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Crazy Credits

This motion picture was in no way authorized, sponsored or endorsed by any museum, nor was any portion of the motion picture filmed inside a museum. The events, characters and other entities (including the museum) depicted in this motion picture are fictitious, and any similarity to actual persons, events or other entities is purely coincidental. See more »

Connections

Referenced in 100 Greatest Sexy Moments (2003) See more »

Soundtracks

Everything is Never Quite Enough
Written by Wasis Diop, Xavier Derouin and Beth Hirsch
Performed by Wasis Diop
Under license from Universal Music Special Markets
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Frequently Asked Questions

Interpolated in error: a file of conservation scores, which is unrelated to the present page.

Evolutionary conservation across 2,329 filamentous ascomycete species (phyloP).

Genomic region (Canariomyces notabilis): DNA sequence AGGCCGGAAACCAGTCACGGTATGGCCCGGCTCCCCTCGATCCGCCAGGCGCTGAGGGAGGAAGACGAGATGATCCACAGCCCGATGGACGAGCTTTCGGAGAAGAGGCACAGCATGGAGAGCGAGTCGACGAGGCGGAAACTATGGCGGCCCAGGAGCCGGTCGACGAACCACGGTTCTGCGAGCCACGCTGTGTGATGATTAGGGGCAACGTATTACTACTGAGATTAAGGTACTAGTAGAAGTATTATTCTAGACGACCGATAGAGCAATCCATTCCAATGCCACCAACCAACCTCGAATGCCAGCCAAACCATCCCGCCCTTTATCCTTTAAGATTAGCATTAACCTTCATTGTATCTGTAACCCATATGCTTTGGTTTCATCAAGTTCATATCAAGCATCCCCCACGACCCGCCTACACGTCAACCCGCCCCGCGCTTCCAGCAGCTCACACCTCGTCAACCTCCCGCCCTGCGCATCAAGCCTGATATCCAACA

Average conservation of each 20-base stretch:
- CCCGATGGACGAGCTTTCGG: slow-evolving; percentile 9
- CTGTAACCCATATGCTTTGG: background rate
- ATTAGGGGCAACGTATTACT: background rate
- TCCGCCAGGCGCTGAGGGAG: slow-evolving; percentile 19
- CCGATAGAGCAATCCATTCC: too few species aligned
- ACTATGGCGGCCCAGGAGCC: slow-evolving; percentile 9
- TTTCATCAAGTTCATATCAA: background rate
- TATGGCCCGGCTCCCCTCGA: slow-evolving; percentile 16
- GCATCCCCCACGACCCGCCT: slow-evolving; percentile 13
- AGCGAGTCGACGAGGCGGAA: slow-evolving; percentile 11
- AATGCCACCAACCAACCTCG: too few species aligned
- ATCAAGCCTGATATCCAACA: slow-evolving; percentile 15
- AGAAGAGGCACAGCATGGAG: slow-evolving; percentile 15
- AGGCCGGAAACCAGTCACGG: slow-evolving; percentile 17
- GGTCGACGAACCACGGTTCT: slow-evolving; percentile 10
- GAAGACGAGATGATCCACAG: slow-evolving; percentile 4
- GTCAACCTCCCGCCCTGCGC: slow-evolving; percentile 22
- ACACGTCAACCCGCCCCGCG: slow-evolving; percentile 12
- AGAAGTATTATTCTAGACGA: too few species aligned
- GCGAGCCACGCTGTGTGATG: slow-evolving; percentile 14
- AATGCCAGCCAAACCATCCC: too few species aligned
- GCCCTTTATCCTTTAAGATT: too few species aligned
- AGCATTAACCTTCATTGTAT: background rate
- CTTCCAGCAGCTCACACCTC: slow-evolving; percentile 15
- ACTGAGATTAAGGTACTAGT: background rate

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User Reviews

Original reworked right.
23 June 2003 | by (USA) – See all my reviews

Obligatory comparison to the first film: The first Thomas Crown Affair really wasn't that great with its split screens that would make even Brian De Palma sick. Like other films from that era of history, it's lost some of its shock with time but unlike true classics, Thomas Crown Affair has lost a lot of its charm. Worth a viewing, but not worth worshipping.